Wednesday, March 29, 2017

Presidential Politics: (to) call (something) off

This is such a common verb and underscores how important these little prepositions such as "off" are to the meaning of a word.

This two-word verb is used in active voice - "He called it off" - and in passive voice - "It was called off" - in both conversation and in reading. Let's look at today's headlines and see how this two-word verb is being used today in the news.

Kushner company, Chinese firm call off development deal

Grammar background: This verb is a transitive verb, which means the verb always takes an object. Here, the Kushner company and a Chinese firm call off WHAT? A development deal.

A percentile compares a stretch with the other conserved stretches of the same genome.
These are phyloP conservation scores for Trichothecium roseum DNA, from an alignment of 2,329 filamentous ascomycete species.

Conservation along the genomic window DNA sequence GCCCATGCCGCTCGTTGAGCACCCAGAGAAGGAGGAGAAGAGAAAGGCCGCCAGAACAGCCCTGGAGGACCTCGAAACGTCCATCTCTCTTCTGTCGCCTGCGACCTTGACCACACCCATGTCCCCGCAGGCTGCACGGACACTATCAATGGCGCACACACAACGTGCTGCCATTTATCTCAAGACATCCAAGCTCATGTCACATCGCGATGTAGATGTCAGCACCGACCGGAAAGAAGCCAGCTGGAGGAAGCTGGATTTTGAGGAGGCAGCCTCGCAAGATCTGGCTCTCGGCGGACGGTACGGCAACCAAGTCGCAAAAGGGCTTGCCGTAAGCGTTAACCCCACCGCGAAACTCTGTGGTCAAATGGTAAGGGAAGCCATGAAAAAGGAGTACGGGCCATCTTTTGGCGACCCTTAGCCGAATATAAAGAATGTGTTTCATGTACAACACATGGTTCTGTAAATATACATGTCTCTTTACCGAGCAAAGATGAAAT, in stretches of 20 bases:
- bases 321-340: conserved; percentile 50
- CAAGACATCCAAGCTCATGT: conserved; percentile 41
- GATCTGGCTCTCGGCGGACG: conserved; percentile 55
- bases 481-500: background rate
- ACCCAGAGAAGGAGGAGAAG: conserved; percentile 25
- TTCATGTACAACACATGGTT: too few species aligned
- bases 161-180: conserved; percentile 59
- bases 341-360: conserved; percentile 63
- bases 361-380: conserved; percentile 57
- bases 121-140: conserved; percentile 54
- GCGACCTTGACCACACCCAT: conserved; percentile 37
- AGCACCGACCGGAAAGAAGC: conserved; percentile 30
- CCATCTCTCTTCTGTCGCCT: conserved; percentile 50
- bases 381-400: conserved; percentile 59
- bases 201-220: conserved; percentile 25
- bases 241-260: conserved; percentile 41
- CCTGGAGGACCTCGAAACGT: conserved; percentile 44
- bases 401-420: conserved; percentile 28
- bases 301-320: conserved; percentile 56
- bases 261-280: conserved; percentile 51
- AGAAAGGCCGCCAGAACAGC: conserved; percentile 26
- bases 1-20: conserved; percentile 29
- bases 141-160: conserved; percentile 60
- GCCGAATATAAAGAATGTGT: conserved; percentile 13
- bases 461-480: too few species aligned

Let's substitute the subject pronoun "they" for Kushner's company and the Chinese firm and the object pronoun "it" for "the development deal." Be careful about word order:  THEY CALL IT OFF.

Here's the following sentence in the news article (color mine):

The Chinese conglomerate Anbang and the family of Jared Kushner have called off talks to redevelop a Manhattan office tower.

To CALL SOMETHING OFF means to cancel something that was planned. What deal did they call off? Why? What is a "conflict-of-interest"? What is the conflict-of-interest in this case?

Did you ever have a vacation planned but somebody got sick? You may have had to call off your vacation or a trip.

Sometimes it gets even nastier.  Here's another headline:

Glitzy $325,000 wedding is suddenly called off after a fight erupts during the rehearsal dinner

Read the story. Who do you think should get to keep the $125,000. engagement ring?? Answer us in our blog!!

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